Theodore Roosevelt once said:
It is not the critic who counts, not the man who points out how the strong man stumbled or where the doer of deeds could have done better. The credit belongs to the man who is actually in the arena; whose face is marred by dust and sweat and blood; who strives valiantly; who errs and comes short again and again; who knows the great enthusiasms, the great devotion, and spends himself in a worthy cause; who, at the best, knows in the end the triumph of high achievement; and who, at the worst, if he fails, at least fails while daring greatly, so that his place shall never be with those cold and timid souls who know neither victory nor defeat.
James invites us to be “doers of the word, and not hearers only” (James 1:22). Much of what hinders our progress in maturing and evangelizing is bound up in our admiration of theory accompanied by the failure to put it into practice. Testing theory always involves failure, a negative experience at best and sometimes considered catastrophic. It is amazing the lengths to which some will go to avoid failure… like doing nothing.
Part of trust and faith in and submission to God is being willing to put into action what He reveals as right. His directives are not “theory” but proven maxims, guaranteed to succeed. However, right actions often receive negative feedback (Acts 13:46). Right actions are frequently unpopular (Matthew 15:12). In fact, right actions might bring serious physical push-back (Acts 7:54). All these less-than-loving responses to standing for the right seem to pale by comparison to criticism. For some reason, the tender-skinned, the timid and the terrified cringe at criticism and are often frozen in spiritual stasis by the prospect of a negative review. Criticism can be debilitating.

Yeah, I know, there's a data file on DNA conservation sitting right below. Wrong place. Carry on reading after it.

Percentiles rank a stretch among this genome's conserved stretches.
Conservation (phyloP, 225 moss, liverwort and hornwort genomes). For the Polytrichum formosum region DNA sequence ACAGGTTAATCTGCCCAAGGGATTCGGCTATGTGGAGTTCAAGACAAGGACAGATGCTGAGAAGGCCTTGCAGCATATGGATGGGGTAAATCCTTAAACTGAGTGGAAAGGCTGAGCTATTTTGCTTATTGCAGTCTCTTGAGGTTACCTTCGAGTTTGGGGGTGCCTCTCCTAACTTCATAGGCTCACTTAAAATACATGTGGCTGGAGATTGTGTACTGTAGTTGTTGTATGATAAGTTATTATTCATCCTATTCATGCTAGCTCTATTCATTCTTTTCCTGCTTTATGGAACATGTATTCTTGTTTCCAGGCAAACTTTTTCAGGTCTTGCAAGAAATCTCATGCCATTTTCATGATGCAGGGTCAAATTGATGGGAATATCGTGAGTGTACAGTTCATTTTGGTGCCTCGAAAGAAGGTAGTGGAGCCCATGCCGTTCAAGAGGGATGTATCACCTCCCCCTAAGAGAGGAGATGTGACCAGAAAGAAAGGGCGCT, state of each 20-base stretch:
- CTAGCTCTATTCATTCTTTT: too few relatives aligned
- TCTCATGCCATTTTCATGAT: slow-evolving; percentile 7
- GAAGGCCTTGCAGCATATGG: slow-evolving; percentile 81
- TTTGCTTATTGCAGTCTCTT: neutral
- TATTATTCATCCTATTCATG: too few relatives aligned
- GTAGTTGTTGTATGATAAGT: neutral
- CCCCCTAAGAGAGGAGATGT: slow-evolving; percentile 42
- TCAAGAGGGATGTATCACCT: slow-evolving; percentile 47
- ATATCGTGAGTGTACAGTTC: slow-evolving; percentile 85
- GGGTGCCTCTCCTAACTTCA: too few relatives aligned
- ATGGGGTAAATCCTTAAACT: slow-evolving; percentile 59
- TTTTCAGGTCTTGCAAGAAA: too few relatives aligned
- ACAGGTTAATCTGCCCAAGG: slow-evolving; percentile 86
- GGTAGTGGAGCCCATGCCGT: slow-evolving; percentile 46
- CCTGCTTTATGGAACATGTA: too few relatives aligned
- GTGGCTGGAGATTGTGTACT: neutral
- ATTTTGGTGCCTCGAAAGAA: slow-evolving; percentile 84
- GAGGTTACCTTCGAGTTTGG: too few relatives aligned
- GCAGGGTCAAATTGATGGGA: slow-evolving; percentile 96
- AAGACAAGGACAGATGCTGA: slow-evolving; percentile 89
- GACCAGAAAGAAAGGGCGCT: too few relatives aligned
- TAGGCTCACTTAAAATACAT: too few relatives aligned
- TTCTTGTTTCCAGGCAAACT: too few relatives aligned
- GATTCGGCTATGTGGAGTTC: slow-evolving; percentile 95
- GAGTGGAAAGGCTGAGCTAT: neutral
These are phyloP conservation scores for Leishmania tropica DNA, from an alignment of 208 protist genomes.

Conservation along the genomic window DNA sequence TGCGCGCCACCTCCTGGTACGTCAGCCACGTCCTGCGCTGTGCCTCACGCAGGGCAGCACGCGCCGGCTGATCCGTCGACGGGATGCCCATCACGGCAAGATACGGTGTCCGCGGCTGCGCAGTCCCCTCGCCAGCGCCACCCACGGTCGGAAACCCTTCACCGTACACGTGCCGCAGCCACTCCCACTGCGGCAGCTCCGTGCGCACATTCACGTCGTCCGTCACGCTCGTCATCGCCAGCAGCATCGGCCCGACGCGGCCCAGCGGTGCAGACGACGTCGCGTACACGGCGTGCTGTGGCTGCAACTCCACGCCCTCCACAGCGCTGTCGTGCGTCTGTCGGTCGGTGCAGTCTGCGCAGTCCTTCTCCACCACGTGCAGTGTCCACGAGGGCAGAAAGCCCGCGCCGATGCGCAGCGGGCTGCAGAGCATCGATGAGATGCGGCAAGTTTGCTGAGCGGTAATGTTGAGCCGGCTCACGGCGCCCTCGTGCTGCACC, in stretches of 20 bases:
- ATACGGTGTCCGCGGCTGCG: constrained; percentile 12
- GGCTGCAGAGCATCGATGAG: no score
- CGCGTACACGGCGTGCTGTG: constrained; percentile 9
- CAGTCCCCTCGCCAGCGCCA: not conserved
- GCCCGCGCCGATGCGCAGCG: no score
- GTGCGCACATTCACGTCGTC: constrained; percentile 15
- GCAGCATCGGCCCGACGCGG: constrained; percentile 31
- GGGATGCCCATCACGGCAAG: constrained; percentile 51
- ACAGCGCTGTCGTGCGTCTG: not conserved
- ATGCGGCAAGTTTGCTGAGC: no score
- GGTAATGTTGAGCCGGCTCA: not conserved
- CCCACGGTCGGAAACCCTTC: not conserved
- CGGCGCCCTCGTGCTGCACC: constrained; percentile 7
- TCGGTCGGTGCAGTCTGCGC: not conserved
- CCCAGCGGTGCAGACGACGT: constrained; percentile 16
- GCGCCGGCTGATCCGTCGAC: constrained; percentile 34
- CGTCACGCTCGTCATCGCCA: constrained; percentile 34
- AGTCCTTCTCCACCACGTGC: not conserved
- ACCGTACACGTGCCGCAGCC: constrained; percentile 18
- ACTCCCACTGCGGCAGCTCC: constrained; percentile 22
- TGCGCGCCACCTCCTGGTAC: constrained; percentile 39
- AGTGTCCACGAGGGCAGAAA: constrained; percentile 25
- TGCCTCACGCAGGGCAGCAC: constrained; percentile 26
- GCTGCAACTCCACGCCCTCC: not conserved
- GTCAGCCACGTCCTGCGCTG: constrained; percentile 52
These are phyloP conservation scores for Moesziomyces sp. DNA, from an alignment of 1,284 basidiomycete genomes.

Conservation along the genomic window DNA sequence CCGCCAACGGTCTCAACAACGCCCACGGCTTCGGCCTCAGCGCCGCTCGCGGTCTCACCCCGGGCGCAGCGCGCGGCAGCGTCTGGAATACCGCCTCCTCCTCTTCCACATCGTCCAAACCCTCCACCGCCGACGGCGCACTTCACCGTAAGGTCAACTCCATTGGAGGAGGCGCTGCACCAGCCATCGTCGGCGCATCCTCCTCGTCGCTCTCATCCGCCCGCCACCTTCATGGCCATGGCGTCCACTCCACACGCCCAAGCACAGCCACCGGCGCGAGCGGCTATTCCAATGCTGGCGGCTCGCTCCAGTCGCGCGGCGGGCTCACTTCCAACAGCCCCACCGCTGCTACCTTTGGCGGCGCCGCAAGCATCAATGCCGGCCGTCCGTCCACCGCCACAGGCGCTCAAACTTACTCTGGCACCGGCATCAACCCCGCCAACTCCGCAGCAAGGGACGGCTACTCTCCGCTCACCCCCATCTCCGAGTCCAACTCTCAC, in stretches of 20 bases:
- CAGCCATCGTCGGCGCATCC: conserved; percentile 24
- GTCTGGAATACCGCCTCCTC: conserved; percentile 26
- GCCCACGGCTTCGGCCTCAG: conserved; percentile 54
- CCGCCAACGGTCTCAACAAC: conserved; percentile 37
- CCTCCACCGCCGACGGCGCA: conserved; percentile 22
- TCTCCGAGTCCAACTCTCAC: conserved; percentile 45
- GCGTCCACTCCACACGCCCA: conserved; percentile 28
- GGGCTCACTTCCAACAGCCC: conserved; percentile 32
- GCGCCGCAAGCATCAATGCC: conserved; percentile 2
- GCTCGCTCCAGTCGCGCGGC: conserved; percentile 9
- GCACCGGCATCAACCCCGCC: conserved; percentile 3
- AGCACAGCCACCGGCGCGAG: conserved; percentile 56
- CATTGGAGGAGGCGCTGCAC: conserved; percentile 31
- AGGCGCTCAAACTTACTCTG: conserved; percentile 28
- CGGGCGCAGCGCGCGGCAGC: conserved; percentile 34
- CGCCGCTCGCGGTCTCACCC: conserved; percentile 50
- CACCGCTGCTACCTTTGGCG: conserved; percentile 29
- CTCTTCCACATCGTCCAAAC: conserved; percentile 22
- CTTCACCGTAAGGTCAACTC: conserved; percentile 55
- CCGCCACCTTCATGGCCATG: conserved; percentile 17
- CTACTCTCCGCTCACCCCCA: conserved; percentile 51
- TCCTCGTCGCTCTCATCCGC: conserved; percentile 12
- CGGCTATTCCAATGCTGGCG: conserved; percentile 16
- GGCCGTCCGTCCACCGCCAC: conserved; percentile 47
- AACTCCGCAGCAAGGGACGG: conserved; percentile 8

We cannot control or predict the responses of those to whom we reach out. Sure, we would all love an ecstatic, gracious response to the truth we share but what are the odds? What we can do is reach out and, in faith, allow God’s revelation through us to have its effect. For the better or for the worse, we gain our own soul by fulfilling our purpose as God’s servant (Ezekiel 3:14-21).
The distinction between theorists and activists is in the doing. Christians will be known for their willingness to persevere, sacrifice and, if necessary, die for the faith. This commitment is not theory, but very real. Let us be about the work of the Lord – in actuality.